PHO Henry says West Kootenay city is a COVID ‘hot spot’ in B.C.

There are 11 cases of COVID-19 in the Grand Forks local health area, according the BC CDC

Supporters — and shoppers — lined up waiting at the Cranbrook Health Care Auxiliary Thrift Store on 8th Avenue South, waiting for the doors to open on the store's first day of operations since the pandemic forced its closure. (Photo courtesy Kate Fox)
CHCA Thrift Store re-opens in Cranbrook

After a closure of 15 months, due to the pandemic, the Cranbrook Health Care Auxiliary Thrift Store on 8th Avenue South has once again opened its doors for business.

At an outdoor drive-in convocation ceremony, Mount Royal University bestows an honorary Doctor of Laws on Blackfoot Elder and residential school survivor Clarence Wolfleg in Calgary on Tuesday, June 8, 2021. THE CANADIAN PRESS/Jeff McIntosh
‘You didn’t get the best of me’: Residential school survivor gets honorary doctorate

Clarence Wolfleg receives honorary doctorate from Mount Royal University, the highest honour the school gives out

Two-year-old Ivy McLeod laughs while playing with Lucky the puppy outside their Chilliwack home on Thursday, June 10, 2021. (Jenna Hauck/ Chilliwack Progress)
VIDEO: B.C. family finds ‘perfect’ puppy with limb difference for 2-year-old Ivy

Ivy has special bond with Lucky the puppy who was also born with limb difference

A million-dollar ticket was sold to an individual in Vernon from the Lotto Max draw Friday, June 11, 2021. (Photo courtesy of BCLC)
Lottery ticket worth $1 million sold in Vernon

One lucky individual holds one of 20 tickets worth $1 million from Friday’s Lotto Max draw

“65 years, I’ve carried the stories in my mind and live it every day,” says Jack Kruger. (Athena Bonneau)
‘Maybe this time they will listen’: Survivor shares stories from B.C. residential school

Jack Kruger, living in Syilx territory, wasn’t surprised by news of 215 children’s remains found on the grounds of the former Kamloops Indian Residential School

A logging truck carries its load down the Elaho Valley near in Squamish, B.C. in this file photo. THE CANADIAN PRESS/Chuck Stoody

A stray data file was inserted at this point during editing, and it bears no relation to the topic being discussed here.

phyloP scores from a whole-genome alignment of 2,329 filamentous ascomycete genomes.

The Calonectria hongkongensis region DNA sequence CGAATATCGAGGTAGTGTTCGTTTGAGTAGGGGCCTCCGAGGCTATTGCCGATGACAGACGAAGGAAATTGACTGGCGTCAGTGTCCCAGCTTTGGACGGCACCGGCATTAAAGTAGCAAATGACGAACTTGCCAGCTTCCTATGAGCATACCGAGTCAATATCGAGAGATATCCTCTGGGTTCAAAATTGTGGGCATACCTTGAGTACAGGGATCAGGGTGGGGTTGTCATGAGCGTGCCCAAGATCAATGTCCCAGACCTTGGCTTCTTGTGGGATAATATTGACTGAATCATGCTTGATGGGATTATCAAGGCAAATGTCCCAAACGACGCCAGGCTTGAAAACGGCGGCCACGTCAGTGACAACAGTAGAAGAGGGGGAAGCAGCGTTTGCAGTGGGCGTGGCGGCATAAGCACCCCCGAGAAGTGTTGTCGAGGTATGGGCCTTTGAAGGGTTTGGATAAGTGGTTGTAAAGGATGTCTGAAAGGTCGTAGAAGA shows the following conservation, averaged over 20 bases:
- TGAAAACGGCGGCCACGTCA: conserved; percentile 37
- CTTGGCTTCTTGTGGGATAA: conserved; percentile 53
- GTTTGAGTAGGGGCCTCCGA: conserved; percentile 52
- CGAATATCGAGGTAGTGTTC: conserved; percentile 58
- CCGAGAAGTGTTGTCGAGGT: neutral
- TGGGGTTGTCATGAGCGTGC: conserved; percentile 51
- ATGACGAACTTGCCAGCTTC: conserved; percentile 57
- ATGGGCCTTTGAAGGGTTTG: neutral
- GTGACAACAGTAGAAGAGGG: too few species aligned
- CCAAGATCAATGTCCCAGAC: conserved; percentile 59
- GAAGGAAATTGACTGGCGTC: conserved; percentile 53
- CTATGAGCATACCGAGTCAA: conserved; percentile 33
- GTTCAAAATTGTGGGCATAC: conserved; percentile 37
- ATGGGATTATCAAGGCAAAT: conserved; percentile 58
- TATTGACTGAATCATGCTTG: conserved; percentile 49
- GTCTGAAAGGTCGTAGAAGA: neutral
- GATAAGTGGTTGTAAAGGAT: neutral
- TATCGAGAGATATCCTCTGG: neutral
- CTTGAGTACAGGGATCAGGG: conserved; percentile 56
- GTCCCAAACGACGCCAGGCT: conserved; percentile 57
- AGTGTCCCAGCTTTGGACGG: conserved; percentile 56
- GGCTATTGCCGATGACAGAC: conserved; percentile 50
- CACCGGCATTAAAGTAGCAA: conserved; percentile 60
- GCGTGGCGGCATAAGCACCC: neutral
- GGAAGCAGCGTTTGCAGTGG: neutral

Squamish Nation calls for old-growth logging moratorium in its territory

The nation says 44% of old-growth forests in its 6,900-square kilometre territory are protected while the rest remain at risk

Flowers and cards are left at a makeshift memorial at a monument outside the former Kamloops Indian Residential School to honour the 215 children whose remains are believed to have been discovered buried near the city in Kamloops, B.C., on Monday, May 31, 2021. THE CANADIAN PRESS/Darryl Dyck
‘Pick a Sunday:’ Indigenous leaders ask Catholics to stay home, push for apology

Indigenous leaders are calling on Catholics to stand in solidarity with residential school survivors by not attending church services

“They will never be forgotten, every child matters,” says Sioux Valley Chief Jennifer Bone in a video statement June 1. (Screen grab)
104 ‘potential graves’ detected at site of former residential school in Manitoba

Sioux Valley Dakota Nation working to identify, repatriate students buried near former Brandon residential school

The Queen Victoria statue at the B.C. legislature was splattered with what looks like red paint on Friday. (Nicole Crescenzi/News Staff)
Queen Victoria statue at B.C. legislature vandalized Friday

Statue splattered with red paint by old growth forest proponents

Most Read